Canadian Economic Outlook, October 2003: SwissRe

After numerous shocks, the economy improved in September. The Ivey Purchasing Managers’ Index for September rose to a robust 59.4 (a reading above 50 indicates the economy is expanding). Retail sales grew by 0.3% in August despite the blackout, and sales excluding the volatile motor vehicle dealers and gas stations grew by an even stronger 0.4%. The blackout and some lingering negative effects of previous shocks lowered growth below its potential in the third quarter. However, the sharp increase in the leading indicators (up 0.7% in September) points to a strong fourth quarter. Business investment will rise as the general economic climate improves, and healthy consumer spending will steer the economy towards real growth of 3.4% in the second half of 2003 and 3.3% in 2004. Labor market weakness and a strong Canadian dollar present risks to the outlook.

Data from September indicate that the economy is beginning to overcome earlier negative shocks. Though the labor market is weak, employment grew in September. The housing market is still strong, but a slowdown is likely.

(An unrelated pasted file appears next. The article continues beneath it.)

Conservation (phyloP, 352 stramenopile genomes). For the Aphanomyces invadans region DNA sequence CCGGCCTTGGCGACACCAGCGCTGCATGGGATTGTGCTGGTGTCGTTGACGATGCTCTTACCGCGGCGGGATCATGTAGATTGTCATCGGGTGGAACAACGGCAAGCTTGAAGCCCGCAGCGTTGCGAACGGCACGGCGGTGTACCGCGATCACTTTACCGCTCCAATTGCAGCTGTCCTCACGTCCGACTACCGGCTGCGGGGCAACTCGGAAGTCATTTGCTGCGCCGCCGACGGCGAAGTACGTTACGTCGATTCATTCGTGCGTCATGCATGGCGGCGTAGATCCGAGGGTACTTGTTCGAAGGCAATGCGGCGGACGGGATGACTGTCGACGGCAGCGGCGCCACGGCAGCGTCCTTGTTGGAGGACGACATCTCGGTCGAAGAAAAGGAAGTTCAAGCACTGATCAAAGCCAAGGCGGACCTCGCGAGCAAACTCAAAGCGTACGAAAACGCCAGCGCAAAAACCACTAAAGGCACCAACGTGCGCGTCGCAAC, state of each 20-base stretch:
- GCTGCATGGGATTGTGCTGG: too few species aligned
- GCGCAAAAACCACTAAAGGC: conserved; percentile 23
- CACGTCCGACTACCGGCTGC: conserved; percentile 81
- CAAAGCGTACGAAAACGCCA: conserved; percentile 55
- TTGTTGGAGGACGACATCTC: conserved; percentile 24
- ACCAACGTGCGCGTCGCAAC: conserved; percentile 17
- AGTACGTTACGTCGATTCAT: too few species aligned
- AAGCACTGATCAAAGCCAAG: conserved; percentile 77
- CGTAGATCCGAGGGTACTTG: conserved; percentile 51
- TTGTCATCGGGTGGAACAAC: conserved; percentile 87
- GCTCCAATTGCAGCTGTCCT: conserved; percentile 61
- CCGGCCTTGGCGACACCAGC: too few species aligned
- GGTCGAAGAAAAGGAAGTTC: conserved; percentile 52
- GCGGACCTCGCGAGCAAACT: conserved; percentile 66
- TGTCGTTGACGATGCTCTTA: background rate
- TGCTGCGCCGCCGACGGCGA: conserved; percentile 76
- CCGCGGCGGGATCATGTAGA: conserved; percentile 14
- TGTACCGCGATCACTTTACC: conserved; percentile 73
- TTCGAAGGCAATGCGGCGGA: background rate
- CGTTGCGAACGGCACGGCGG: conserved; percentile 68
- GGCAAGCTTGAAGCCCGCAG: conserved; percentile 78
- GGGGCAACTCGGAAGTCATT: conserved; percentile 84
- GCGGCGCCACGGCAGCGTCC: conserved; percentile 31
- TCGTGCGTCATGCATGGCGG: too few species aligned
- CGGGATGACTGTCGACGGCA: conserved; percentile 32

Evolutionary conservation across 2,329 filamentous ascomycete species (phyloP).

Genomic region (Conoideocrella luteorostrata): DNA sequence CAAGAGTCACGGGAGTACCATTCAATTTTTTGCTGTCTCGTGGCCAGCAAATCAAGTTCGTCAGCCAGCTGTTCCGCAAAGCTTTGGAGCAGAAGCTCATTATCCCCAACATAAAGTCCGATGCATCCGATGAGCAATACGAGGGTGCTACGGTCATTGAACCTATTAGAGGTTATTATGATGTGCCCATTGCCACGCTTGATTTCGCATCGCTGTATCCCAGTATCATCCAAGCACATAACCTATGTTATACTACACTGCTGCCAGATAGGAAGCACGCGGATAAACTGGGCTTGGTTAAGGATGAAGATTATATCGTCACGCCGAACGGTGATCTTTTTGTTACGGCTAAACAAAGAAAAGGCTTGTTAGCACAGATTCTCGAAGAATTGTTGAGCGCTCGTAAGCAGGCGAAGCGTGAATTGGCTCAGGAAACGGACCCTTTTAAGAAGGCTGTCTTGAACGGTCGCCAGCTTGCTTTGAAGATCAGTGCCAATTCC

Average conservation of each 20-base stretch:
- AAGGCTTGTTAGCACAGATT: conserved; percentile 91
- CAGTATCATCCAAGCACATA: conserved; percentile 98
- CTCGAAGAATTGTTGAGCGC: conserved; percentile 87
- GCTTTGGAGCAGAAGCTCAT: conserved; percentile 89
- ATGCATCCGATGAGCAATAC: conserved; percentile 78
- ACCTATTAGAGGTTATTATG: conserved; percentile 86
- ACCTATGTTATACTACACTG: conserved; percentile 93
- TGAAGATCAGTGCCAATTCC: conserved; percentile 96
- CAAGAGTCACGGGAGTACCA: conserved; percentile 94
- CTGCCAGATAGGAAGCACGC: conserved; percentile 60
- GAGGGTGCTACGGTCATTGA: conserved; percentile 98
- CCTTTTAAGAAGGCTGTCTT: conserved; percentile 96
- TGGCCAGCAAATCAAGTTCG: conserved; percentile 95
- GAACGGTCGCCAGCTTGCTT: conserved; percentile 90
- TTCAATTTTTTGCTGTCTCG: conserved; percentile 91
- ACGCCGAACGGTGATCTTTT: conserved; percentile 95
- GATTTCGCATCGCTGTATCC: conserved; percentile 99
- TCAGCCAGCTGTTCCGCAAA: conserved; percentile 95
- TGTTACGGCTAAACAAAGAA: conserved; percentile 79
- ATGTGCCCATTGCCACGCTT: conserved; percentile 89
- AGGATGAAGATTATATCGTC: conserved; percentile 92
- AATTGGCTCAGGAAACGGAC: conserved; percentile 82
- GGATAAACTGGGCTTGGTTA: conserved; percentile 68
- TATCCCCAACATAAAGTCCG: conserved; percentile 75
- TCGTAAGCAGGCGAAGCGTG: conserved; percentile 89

The blackout and the strong CAD currency have hurt manufacturing. A strengthening of the Canadian dollar often precedes weakness in manufacturing. The Canadian dollar could rise as high as 0.83 per US dollar before it begins to weaken. Although negative on balance, there are some positive effects of a stronger currency. Although the probability of a rate cut has risen, the Bank of Canada is likely to be on hold well into next year. Long-term interest rates will end the year around their current levels.

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